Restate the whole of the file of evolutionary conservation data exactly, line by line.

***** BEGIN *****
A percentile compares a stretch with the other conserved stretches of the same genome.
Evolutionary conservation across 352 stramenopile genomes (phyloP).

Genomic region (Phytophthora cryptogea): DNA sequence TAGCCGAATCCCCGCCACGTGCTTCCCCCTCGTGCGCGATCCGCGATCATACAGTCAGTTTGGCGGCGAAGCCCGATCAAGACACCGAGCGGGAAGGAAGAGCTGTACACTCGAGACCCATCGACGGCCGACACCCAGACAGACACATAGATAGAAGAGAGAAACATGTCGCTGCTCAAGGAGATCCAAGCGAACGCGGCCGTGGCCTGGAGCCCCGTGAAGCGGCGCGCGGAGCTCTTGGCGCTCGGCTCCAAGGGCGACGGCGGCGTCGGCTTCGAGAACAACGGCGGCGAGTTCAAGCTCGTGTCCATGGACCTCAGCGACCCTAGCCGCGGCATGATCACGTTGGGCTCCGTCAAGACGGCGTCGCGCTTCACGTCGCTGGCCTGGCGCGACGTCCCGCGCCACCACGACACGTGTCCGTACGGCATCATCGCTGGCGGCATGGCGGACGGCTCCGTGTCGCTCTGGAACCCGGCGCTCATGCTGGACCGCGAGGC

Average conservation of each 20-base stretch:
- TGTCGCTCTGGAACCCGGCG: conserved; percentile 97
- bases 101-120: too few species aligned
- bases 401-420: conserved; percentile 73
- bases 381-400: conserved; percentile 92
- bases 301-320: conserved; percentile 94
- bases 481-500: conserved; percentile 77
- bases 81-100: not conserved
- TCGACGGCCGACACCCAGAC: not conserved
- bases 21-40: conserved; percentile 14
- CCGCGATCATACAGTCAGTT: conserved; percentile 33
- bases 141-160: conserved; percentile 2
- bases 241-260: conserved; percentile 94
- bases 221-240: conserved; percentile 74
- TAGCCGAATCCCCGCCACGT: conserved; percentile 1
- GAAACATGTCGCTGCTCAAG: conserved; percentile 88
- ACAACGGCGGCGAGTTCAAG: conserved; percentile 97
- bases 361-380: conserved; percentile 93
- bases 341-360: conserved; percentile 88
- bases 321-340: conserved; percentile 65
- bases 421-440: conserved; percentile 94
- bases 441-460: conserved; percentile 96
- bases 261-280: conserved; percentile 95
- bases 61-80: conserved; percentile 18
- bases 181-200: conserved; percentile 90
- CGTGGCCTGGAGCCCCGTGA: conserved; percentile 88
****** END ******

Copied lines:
A percentile compares a stretch with the other conserved stretches of the same genome.
Evolutionary conservation across 352 stramenopile genomes (phyloP).

Genomic region (Phytophthora cryptogea): DNA sequence TAGCCGAATCCCCGCCACGTGCTTCCCCCTCGTGCGCGATCCGCGATCATACAGTCAGTTTGGCGGCGAAGCCCGATCAAGACACCGAGCGGGAAGGAAGAGCTGTACACTCGAGACCCATCGACGGCCGACACCCAGACAGACACATAGATAGAAGAGAGAAACATGTCGCTGCTCAAGGAGATCCAAGCGAACGCGGCCGTGGCCTGGAGCCCCGTGAAGCGGCGCGCGGAGCTCTTGGCGCTCGGCTCCAAGGGCGACGGCGGCGTCGGCTTCGAGAACAACGGCGGCGAGTTCAAGCTCGTGTCCATGGACCTCAGCGACCCTAGCCGCGGCATGATCACGTTGGGCTCCGTCAAGACGGCGTCGCGCTTCACGTCGCTGGCCTGGCGCGACGTCCCGCGCCACCACGACACGTGTCCGTACGGCATCATCGCTGGCGGCATGGCGGACGGCTCCGTGTCGCTCTGGAACCCGGCGCTCATGCTGGACCGCGAGGC

Average conservation of each 20-base stretch:
- TGTCGCTCTGGAACCCGGCG: conserved; percentile 97
- bases 101-120: too few species aligned
- bases 401-420: conserved; percentile 73
- bases 381-400: conserved; percentile 92
- bases 301-320: conserved; percentile 94
- bases 481-500: conserved; percentile 77
- bases 81-100: not conserved
- TCGACGGCCGACACCCAGAC: not conserved
- bases 21-40: conserved; percentile 14
- CCGCGATCATACAGTCAGTT: conserved; percentile 33
- bases 141-160: conserved; percentile 2
- bases 241-260: conserved; percentile 94
- bases 221-240: conserved; percentile 74
- TAGCCGAATCCCCGCCACGT: conserved; percentile 1
- GAAACATGTCGCTGCTCAAG: conserved; percentile 88
- ACAACGGCGGCGAGTTCAAG: conserved; percentile 97
- bases 361-380: conserved; percentile 93
- bases 341-360: conserved; percentile 88
- bases 321-340: conserved; percentile 65
- bases 421-440: conserved; percentile 94
- bases 441-460: conserved; percentile 96
- bases 261-280: conserved; percentile 95
- bases 61-80: conserved; percentile 18
- bases 181-200: conserved; percentile 90
- CGTGGCCTGGAGCCCCGTGA: conserved; percentile 88